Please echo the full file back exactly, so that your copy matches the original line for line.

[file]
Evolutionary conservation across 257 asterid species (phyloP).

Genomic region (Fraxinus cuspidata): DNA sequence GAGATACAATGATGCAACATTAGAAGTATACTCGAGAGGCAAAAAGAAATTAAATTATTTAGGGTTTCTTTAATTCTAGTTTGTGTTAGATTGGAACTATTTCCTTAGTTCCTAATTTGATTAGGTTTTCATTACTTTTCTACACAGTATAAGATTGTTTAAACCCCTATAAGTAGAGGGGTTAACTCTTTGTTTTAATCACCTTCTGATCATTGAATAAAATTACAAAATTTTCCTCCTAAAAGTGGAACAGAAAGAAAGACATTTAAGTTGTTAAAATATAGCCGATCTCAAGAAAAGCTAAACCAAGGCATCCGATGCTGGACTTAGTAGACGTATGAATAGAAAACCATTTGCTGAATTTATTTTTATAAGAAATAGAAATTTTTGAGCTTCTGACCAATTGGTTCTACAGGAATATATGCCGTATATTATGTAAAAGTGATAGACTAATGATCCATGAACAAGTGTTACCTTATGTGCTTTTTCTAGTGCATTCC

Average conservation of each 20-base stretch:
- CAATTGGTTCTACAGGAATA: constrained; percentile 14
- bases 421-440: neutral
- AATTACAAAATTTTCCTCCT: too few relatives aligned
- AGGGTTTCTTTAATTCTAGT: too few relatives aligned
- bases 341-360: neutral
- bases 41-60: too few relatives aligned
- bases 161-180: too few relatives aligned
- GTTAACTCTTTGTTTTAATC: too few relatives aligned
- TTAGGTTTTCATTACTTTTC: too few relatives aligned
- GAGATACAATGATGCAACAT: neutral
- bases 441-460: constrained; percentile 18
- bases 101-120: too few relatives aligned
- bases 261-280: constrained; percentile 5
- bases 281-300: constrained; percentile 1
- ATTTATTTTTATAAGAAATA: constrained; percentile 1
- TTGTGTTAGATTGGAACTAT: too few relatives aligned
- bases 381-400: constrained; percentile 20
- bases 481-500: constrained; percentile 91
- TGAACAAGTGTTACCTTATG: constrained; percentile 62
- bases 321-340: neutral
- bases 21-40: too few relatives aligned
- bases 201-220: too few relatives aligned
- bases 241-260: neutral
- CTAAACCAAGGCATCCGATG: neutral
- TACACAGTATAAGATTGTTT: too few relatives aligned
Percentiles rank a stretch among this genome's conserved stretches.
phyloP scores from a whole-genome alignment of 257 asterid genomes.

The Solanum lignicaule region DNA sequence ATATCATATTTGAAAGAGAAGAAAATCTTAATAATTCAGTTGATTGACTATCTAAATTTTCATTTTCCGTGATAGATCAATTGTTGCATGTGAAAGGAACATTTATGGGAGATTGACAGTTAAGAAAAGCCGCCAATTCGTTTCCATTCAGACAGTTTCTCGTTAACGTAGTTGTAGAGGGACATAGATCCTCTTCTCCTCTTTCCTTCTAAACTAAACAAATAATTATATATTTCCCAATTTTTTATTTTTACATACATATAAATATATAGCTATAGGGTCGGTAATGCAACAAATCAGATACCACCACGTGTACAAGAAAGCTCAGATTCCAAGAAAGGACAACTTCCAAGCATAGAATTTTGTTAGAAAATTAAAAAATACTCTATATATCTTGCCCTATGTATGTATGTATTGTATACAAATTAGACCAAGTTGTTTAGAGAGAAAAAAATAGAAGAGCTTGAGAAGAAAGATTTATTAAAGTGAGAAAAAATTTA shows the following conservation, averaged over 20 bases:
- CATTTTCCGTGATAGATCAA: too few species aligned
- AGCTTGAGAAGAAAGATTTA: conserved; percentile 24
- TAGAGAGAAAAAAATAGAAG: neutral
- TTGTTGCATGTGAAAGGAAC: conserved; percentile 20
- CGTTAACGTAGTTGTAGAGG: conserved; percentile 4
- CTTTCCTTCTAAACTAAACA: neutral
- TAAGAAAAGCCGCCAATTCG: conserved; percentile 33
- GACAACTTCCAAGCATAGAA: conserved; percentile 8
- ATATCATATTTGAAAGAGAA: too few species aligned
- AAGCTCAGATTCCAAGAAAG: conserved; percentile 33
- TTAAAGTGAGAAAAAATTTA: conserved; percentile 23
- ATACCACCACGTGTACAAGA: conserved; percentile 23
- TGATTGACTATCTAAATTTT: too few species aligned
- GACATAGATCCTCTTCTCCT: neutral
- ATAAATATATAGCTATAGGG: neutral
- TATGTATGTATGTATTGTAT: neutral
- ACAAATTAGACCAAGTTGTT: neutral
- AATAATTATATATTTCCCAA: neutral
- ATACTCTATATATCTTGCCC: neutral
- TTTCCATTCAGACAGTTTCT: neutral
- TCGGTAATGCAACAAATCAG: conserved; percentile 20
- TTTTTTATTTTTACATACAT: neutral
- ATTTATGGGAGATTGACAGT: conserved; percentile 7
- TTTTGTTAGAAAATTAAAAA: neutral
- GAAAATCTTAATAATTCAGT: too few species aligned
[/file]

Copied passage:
Evolutionary conservation across 257 asterid species (phyloP).

Genomic region (Fraxinus cuspidata): DNA sequence GAGATACAATGATGCAACATTAGAAGTATACTCGAGAGGCAAAAAGAAATTAAATTATTTAGGGTTTCTTTAATTCTAGTTTGTGTTAGATTGGAACTATTTCCTTAGTTCCTAATTTGATTAGGTTTTCATTACTTTTCTACACAGTATAAGATTGTTTAAACCCCTATAAGTAGAGGGGTTAACTCTTTGTTTTAATCACCTTCTGATCATTGAATAAAATTACAAAATTTTCCTCCTAAAAGTGGAACAGAAAGAAAGACATTTAAGTTGTTAAAATATAGCCGATCTCAAGAAAAGCTAAACCAAGGCATCCGATGCTGGACTTAGTAGACGTATGAATAGAAAACCATTTGCTGAATTTATTTTTATAAGAAATAGAAATTTTTGAGCTTCTGACCAATTGGTTCTACAGGAATATATGCCGTATATTATGTAAAAGTGATAGACTAATGATCCATGAACAAGTGTTACCTTATGTGCTTTTTCTAGTGCATTCC

Average conservation of each 20-base stretch:
- CAATTGGTTCTACAGGAATA: constrained; percentile 14
- bases 421-440: neutral
- AATTACAAAATTTTCCTCCT: too few relatives aligned
- AGGGTTTCTTTAATTCTAGT: too few relatives aligned
- bases 341-360: neutral
- bases 41-60: too few relatives aligned
- bases 161-180: too few relatives aligned
- GTTAACTCTTTGTTTTAATC: too few relatives aligned
- TTAGGTTTTCATTACTTTTC: too few relatives aligned
- GAGATACAATGATGCAACAT: neutral
- bases 441-460: constrained; percentile 18
- bases 101-120: too few relatives aligned
- bases 261-280: constrained; percentile 5
- bases 281-300: constrained; percentile 1
- ATTTATTTTTATAAGAAATA: constrained; percentile 1
- TTGTGTTAGATTGGAACTAT: too few relatives aligned
- bases 381-400: constrained; percentile 20
- bases 481-500: constrained; percentile 91
- TGAACAAGTGTTACCTTATG: constrained; percentile 62
- bases 321-340: neutral
- bases 21-40: too few relatives aligned
- bases 201-220: too few relatives aligned
- bases 241-260: neutral
- CTAAACCAAGGCATCCGATG: neutral
- TACACAGTATAAGATTGTTT: too few relatives aligned
Percentiles rank a stretch among this genome's conserved stretches.
phyloP scores from a whole-genome alignment of 257 asterid genomes.

The Solanum lignicaule region DNA sequence ATATCATATTTGAAAGAGAAGAAAATCTTAATAATTCAGTTGATTGACTATCTAAATTTTCATTTTCCGTGATAGATCAATTGTTGCATGTGAAAGGAACATTTATGGGAGATTGACAGTTAAGAAAAGCCGCCAATTCGTTTCCATTCAGACAGTTTCTCGTTAACGTAGTTGTAGAGGGACATAGATCCTCTTCTCCTCTTTCCTTCTAAACTAAACAAATAATTATATATTTCCCAATTTTTTATTTTTACATACATATAAATATATAGCTATAGGGTCGGTAATGCAACAAATCAGATACCACCACGTGTACAAGAAAGCTCAGATTCCAAGAAAGGACAACTTCCAAGCATAGAATTTTGTTAGAAAATTAAAAAATACTCTATATATCTTGCCCTATGTATGTATGTATTGTATACAAATTAGACCAAGTTGTTTAGAGAGAAAAAAATAGAAGAGCTTGAGAAGAAAGATTTATTAAAGTGAGAAAAAATTTA shows the following conservation, averaged over 20 bases:
- CATTTTCCGTGATAGATCAA: too few species aligned
- AGCTTGAGAAGAAAGATTTA: conserved; percentile 24
- TAGAGAGAAAAAAATAGAAG: neutral
- TTGTTGCATGTGAAAGGAAC: conserved; percentile 20
- CGTTAACGTAGTTGTAGAGG: conserved; percentile 4
- CTTTCCTTCTAAACTAAACA: neutral
- TAAGAAAAGCCGCCAATTCG: conserved; percentile 33
- GACAACTTCCAAGCATAGAA: conserved; percentile 8
- ATATCATATTTGAAAGAGAA: too few species aligned
- AAGCTCAGATTCCAAGAAAG: conserved; percentile 33
- TTAAAGTGAGAAAAAATTTA: conserved; percentile 23
- ATACCACCACGTGTACAAGA: conserved; percentile 23
- TGATTGACTATCTAAATTTT: too few species aligned
- GACATAGATCCTCTTCTCCT: neutral
- ATAAATATATAGCTATAGGG: neutral
- TATGTATGTATGTATTGTAT: neutral
- ACAAATTAGACCAAGTTGTT: neutral
- AATAATTATATATTTCCCAA: neutral
- ATACTCTATATATCTTGCCC: neutral
- TTTCCATTCAGACAGTTTCT: neutral
- TCGGTAATGCAACAAATCAG: conserved; percentile 20
- TTTTTTATTTTTACATACAT: neutral
- ATTTATGGGAGATTGACAGT: conserved; percentile 7
- TTTTGTTAGAAAATTAAAAA: neutral
- GAAAATCTTAATAATTCAGT: too few species aligned